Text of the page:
How to Adapt Your Bedding for Colder Weather
Although it isn’t something you have to do, swapping out your bedding for the season does come with benefits.
Most people think that if you swap out your bedding, it must be done every season. Not so! Twice a year is plenty often — once for the warmer seasons and once to cozy things up for the cooler months.
As for benefits, the most obvious is the warmth factor. Heavier blankets and sheets, plus added throws for layering, allows you to not only stay warm but also adjust the level of warmth throughout the colder months of the year. Lightening things up in the spring and summer seasons do the opposite.
Aesthetics are another benefit. Cold weather months usher in deeper hues and more luxe fabrics, which provide the perfect excuse for redecorating. In addition to physical comfort, don’t be afraid to update your home for visual comfort.
Fall Bedding Failsafes
Are you a hot sleeper? It might be a good idea for you to choose fabrics that are more breathable when you swap out your bedding this fall. Consider bamboo or cotton sheets, for example. Then load up on layers from a variety of fabric materials for a cozy, textured aesthetic. Here are the most popular types of fabric for bedding, from sheets to comforters:
Bamboo: Due to its durability and breathability (two must-haves for hot sleepers), bamboo is a great alternative to cotton. In addition, bamboo sheets are a favorite of those looking to be more environmentally conscious. Just keep in mind that some varieties must go through chemical processes for manufacturing.
Cotton: When affordability and easy care are important factors in your decision making, you simply can’t go wrong with layers of cotton bedding. Not only can you pick from a range of different weaves — jersey, sateen, twill, and percale — but cotton actually gets softer as it ages. It’s available in a wide range of style and color choices, and is probably the best year-round contender since it’s so comfortable. Regardless of your other bedding layer preferences, cotton is ideal for that first layer choice.
Flannel: If your bedding needs additional warmth during those colder months, then flannel sheets are the way to go. This is especially true in cooler climates. Just understand that hot sleepers may overheat during the night. Flannel comes in a range of weights, so try to pick one that suits your bedroom temperature as well as your sleeping body temperature.
Velvet: A luxurious fabric, velvet is also quite warm. It makes a rich, elegant addition to fall and winter bedding, and is especially suited for quilts.
Picking Perfect Layers
It doesn’t matter if it’s bed linens or outerwear, layering your fall and winter bedding is important. Doing so will give you the added warmth needed on those extra chilly nights, and allow you to adjust the temperature as needed during the night by peeling off layers or adding them. Here are the key layers to include:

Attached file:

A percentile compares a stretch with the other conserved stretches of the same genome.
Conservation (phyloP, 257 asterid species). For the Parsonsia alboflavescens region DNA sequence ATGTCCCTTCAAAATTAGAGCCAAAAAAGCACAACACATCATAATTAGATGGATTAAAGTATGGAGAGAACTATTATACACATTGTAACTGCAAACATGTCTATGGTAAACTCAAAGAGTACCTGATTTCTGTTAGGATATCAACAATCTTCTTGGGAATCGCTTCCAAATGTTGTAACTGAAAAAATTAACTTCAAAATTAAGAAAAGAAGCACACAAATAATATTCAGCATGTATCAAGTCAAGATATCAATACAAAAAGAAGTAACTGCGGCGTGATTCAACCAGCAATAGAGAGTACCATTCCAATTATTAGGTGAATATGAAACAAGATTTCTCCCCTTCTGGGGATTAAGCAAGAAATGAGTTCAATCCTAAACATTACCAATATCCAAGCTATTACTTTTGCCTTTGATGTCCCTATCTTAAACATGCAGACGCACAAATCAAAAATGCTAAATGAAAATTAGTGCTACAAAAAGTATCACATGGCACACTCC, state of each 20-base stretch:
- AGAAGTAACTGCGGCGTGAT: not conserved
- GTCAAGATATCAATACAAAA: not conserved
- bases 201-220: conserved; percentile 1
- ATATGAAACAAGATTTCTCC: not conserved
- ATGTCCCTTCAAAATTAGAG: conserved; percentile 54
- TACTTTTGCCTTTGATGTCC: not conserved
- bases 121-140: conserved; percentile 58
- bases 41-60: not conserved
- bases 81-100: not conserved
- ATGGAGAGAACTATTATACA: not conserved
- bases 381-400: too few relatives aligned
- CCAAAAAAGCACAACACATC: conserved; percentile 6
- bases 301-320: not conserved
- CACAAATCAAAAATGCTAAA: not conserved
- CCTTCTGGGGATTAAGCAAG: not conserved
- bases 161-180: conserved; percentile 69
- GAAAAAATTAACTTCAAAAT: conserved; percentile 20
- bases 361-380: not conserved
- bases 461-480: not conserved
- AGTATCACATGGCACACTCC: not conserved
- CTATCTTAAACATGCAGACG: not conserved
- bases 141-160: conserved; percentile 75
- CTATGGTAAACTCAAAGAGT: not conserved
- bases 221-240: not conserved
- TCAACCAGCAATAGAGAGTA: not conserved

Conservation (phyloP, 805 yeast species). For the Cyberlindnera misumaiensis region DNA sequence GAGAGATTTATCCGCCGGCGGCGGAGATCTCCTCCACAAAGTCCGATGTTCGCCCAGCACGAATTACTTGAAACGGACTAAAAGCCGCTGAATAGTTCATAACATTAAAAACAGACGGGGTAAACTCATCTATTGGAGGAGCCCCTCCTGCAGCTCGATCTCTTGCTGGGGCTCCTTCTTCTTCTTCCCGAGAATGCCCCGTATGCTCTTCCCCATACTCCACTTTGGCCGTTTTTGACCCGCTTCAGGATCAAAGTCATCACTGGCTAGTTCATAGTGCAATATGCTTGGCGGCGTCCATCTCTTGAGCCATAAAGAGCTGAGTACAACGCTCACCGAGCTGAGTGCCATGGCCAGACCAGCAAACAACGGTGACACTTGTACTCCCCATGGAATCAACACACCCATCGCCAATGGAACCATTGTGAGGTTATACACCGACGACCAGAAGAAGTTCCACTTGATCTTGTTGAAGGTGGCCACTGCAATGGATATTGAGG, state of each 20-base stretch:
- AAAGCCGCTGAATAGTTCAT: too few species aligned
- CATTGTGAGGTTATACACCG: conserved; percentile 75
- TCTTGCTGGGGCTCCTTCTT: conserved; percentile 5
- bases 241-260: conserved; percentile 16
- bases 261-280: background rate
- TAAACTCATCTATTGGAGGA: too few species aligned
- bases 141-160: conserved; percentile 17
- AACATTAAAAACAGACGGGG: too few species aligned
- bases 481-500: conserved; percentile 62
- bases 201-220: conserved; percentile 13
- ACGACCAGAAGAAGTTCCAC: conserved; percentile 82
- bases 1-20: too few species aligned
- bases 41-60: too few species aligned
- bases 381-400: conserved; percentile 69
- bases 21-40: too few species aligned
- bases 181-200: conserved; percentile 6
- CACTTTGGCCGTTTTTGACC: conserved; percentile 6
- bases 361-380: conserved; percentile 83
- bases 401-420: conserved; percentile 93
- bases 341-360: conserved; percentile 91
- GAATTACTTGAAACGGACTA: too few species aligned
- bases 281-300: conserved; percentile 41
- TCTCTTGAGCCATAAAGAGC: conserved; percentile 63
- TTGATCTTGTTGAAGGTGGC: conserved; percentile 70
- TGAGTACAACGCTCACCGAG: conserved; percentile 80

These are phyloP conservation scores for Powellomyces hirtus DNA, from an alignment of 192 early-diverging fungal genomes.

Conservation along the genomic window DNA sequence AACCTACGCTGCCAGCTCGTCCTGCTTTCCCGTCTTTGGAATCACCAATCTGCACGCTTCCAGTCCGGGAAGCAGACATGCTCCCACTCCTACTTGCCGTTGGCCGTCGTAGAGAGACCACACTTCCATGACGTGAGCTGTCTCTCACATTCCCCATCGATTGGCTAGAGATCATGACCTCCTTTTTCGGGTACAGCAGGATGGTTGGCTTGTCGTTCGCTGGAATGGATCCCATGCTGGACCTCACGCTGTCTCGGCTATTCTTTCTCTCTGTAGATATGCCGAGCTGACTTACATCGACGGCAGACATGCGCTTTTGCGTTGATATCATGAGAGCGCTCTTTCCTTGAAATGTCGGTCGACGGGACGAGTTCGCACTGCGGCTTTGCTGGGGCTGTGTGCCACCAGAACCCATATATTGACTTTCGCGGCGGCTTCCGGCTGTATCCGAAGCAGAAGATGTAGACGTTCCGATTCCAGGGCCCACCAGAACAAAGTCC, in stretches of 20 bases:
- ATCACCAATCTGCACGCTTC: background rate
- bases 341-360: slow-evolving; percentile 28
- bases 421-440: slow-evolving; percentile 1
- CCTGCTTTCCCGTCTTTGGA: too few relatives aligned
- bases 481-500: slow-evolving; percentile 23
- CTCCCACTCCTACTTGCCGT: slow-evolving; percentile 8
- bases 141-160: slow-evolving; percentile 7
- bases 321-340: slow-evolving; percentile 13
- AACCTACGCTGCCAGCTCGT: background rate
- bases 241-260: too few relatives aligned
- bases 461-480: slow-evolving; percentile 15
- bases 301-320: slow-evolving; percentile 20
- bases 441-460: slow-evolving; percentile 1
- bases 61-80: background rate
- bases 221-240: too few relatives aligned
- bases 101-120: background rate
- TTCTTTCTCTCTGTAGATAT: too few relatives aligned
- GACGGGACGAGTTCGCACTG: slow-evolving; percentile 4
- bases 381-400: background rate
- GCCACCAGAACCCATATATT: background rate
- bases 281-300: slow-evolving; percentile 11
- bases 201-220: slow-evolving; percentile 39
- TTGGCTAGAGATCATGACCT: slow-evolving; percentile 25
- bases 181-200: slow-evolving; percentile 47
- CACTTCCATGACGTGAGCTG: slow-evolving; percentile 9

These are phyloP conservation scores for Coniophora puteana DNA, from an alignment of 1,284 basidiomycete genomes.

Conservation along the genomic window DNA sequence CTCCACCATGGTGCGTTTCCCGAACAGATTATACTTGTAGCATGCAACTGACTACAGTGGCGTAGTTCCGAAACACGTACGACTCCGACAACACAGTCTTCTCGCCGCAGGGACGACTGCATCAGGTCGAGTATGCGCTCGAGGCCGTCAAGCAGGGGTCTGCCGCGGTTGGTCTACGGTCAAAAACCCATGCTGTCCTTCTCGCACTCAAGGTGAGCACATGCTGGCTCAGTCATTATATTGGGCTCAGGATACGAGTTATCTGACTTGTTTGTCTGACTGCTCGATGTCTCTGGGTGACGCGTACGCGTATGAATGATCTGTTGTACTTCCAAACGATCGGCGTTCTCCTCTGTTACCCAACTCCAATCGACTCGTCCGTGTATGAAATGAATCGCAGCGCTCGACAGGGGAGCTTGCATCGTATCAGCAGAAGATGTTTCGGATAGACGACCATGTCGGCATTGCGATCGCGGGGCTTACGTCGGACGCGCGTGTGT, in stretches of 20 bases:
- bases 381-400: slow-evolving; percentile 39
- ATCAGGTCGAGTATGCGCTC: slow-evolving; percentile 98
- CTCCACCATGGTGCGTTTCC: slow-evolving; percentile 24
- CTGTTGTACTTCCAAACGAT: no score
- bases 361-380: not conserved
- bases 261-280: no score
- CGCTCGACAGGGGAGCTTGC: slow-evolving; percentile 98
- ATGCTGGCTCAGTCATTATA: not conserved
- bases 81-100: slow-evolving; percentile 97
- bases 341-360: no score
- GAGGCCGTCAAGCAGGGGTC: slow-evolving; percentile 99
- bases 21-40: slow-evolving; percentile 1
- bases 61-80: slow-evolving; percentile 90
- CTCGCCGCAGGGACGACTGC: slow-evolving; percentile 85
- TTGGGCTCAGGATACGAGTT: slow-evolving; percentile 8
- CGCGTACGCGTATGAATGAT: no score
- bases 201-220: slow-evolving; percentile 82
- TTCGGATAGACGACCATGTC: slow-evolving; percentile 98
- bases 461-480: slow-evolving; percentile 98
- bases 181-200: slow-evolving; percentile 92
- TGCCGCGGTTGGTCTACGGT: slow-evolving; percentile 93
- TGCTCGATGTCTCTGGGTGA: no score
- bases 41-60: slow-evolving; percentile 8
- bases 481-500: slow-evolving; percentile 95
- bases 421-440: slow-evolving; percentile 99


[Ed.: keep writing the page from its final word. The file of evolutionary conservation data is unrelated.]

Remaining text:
Sheets: A fitted sheet and top sheet are necessary for the fall, despite your wanting to skip the latter. What’s important when it comes to sheets is the fabric composition, as they lay directly on your body. Find sheets that are two things: soft and breathable. Flannel is a good choice for those that aren’t hot sleepers.
Coverlet or Quilt: Either one of these will add more warmth to your bed than any blanket, but are typically too thin to be a top layer during the colder seasons. Position a quilt or coverlet beneath a comforter or duvet, making certain to pull your top sheet over the edge of the quilt for a tidy and finished appearance.
Duvet or Comforter: This layer of bedding ensures warmth and also provides weight to help you sleep soundly. When choosing a comforter or duvet, always consider your climate, how hot or cool you sleep, and the temperature of your bedroom at night in order to figure out the best choice for your conditions. Also think about the weight of each layer since they will be adding more heat retention.
Bed Blanket: Bed blankets are lightweight additions that serve to bring more warmth over top of a coverlet, quilt, comforter or duvet. Much larger than a throw blanket, bed blankets can also be layered in just below the outer bedding, so that they sit right on top of the sheets and get tucked in with them. The dimensions of bed blankets typically coordinate with the sizes of standard mattresses. They come in all kinds of weights and fabric options.
Throw Blanket: Great for a little added warmth or just some extra visual interest, throw blankets can be quite handy. In particular, look at blanket textures as this is an easy and effective way to help elevate the look of your bedding.
Pillows: The power of pillows in any season cannot be understated, but particularly when it’s cold outside. An extra pillow or two on the bed during fall and winter can really add to the coziness, but be sure not to go overboard. For example, a finished look on a king-size bed can be had with just two basic pillows, a pair of sham pillows, and either a bolster pillow or a handful of throw pillows.